Jadon Sancho, Marco Reus and Paco Alcacer teamed up brilliantly to keep Borussia Dortmund breathing down Bayern Munich's neck right to the wire last season. Could this be the year Lucien Favre's men end the Bavarians' Bundesliga stranglehold?
bundesliga.com takes a closer look at what to expect from BVB…
Aims in 2019/20
“They won the double last year, so we tried to make a point,” said Sancho after Dortmund had done just that by taking the Supercup at Bayern's expense to kick off the 2019/20 campaign on a hugely positive note. "This might be our year!"
Players and fans always think that, but there is justifiable cause for Sancho's optimism, and more than just the fact Dortmund pushed Bayern so close last season.
As ever, Dortmund's sporting director Michael Zorc has moved cleverly in the summer transfer market. Christian Pulisic and Abdou Diallo departed, but Mats Hummels returned while Julian Brandt, Nico Schulz and Thorgan Hazard also arrived to give Favre upgraded options and add serious strength in depth to his squad.
That will be required to allow Dortmund to pursue their three-pronged ambitions home and abroad. Bundesliga title and the DFB Cup are trophies that — for a squad of their ability — are very much in their sights while a run beyond last season's achievement of the UEFA Champions League last 16 will also be in a target.
Player to watch
“He's a fantastic player, but he's still learning,” said Reus after Sancho's Supercup masterclass in which the England international terrorised the Bayern back four, teeing up the opening goal and scoring the second.
“Even the Bayern defenders were scared when he was on the ball, but there's nothing new there because he just has so much quality,” added Axel Witsel having seen Niklas Süle, Jerome Boateng et al run ragged by his young teammate.
Sancho was already very good last season. His total of 14 assists was a Bundesliga best, and if you add those to his 12 goals, he was involved in 26 of Dortmund's league strikes. That is one more than Reus had a hand in, and he was Germany's Footballer of the Year.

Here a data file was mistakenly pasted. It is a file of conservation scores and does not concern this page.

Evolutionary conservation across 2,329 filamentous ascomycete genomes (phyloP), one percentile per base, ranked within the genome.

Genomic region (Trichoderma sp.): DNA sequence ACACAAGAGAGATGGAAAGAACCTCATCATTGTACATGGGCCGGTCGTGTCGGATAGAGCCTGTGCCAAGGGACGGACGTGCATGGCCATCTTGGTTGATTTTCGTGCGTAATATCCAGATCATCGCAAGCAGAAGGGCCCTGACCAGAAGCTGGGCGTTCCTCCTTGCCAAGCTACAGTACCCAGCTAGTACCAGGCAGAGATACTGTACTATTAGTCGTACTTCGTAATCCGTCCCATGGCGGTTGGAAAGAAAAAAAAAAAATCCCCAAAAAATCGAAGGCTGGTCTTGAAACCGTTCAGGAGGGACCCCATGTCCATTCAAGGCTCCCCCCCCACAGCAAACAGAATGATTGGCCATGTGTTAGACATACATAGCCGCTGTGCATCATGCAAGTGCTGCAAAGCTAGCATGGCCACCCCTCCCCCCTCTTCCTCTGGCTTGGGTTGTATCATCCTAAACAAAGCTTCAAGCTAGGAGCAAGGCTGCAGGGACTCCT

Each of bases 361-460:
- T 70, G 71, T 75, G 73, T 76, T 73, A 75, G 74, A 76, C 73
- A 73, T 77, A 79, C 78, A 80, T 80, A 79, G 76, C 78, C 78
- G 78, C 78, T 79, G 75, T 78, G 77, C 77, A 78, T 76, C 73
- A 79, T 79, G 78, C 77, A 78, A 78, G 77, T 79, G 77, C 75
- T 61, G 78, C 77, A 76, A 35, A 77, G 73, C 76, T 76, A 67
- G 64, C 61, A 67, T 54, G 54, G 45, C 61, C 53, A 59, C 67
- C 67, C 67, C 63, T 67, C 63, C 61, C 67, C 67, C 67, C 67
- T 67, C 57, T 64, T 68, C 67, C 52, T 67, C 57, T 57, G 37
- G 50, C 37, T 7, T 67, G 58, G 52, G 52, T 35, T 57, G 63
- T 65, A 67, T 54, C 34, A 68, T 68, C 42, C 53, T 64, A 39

That honour is surely within Sancho's grasp if he continues to take the gargantuan strides he has made since joining Dortmund from Manchester City as a raw but immensely talented 17-year-old in 2017.
Sancho thinks this could be Dortmund's year. It also could be his.
Watch: Jadon Sancho's Bundesliga mixtape
IN: Paco Alcacer (Barcelona, loan deal made permanent), Julian Brandt (Bayer Leverkusen), Thorgan Hazard (Borussia Mönchengladbach), Mats Hummels (Bayern Munich), Mateu Morey (Barcelona), Nico Schulz (Hoffenheim)
OUT: Dzenis Burnic (Dynamo Dresden, loan), Abdou Diallo (Paris Saint-Germain), Sergio Gomez (Huesca, loan), Alexander Isak (Real Sociedad), Shinji Kagawa (Real Zaragoza), Felix Passlack (Fortuna Sittard, loan), Maximilian Philipp (Dynamo Moscow), Christian Pulisic (Chelsea, end of loan), Sebastian Rode (Eintracht Frankfurt, loan deal made permanent), Andre Schürrle (Spartak Moscow, loan), Jeremy Toljan (U.S. Sassuolo, loan), Ömer Toprak (Werder Bremen, loan)
How they might line up
One of the wonders of the modern world, BVB’s Signal Iduna Park is a cathedral to football, and a place all football fans should journey to at least once in their life. Packed to its 81,365 capacity every game, it is Germany’s largest stadium and has the largest single terrace for standing supporters in Europe, with 24,454 filling its world-famous Südtribüne (south stand) to create the awe-inspiring ‘Yellow Wall’. Deafeningly loud and utterly awe-inspiring, the stadium is a Mecca for thousands of football fans visiting Germany, and also happens to be affordable. The club’s most expensive Bundesliga season ticket for 2019/20 is priced at just €759 ($865, £680), while the cheapest is only €219 ($249, £196).
Opened for the FIFA World Cup in 1974, the stadium, originally known as the Westfalenstadion, has been Dortmund’s home ever since the club outgrew their previous home. The arena hosted the 2001 UEFA Cup final and a further six matches at the 2006 World Cup. The ground is an unmissable landmark of the Dortmund skyline and the distinctive 62-metre-high yellow pylons atop the stadium can be seen for miles around.
Watch: Stadium Watch - Dortmund's Signal Iduna Park
First five fixtures
Matchday 1: Augsburg (h) – Saturday, 17 August, 3.30pm CEST
Matchday 2: Cologne (a) – Friday, 23 August, 8.30pm CEST
Matchday 3: Union Berlin (a) – Saturday, 31 August, 6.30pm CEST
Matchday 4: Leverkusen (h) – Saturday, 14 September, 3.30pm CEST
Matchday 5: Frankfurt (a) – Sunday, 22 September, 6pm CEST